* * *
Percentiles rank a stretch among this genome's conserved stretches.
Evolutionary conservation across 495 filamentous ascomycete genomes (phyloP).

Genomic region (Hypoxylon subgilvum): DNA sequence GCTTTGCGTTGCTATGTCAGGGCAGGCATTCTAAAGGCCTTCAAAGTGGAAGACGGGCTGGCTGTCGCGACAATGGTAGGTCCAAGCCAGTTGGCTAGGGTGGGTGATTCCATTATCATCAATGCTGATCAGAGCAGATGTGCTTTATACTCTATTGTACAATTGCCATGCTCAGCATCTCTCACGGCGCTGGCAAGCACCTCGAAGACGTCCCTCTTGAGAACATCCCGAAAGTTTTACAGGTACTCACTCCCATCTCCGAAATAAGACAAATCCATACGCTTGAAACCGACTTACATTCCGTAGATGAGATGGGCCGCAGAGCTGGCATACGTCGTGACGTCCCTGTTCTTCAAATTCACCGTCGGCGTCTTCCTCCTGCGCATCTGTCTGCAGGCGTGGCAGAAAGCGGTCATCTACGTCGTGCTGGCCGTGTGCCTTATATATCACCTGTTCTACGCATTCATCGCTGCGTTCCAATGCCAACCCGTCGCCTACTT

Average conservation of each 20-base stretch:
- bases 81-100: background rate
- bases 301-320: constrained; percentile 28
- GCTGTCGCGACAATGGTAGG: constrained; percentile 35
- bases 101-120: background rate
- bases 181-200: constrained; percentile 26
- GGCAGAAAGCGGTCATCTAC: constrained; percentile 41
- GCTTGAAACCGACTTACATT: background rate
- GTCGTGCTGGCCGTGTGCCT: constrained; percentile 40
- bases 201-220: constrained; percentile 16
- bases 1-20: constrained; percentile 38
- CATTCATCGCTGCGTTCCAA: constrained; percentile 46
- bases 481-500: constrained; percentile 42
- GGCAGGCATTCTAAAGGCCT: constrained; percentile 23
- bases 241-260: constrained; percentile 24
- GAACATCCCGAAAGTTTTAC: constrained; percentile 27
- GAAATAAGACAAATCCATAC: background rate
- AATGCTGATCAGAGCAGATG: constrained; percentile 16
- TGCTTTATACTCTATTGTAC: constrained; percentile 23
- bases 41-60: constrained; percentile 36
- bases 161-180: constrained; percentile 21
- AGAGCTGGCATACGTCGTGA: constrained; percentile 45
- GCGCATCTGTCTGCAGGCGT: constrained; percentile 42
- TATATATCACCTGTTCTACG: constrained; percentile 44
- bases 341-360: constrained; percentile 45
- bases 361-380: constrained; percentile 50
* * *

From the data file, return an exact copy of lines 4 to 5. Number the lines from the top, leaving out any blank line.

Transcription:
Average conservation of each 20-base stretch:
- bases 81-100: background rate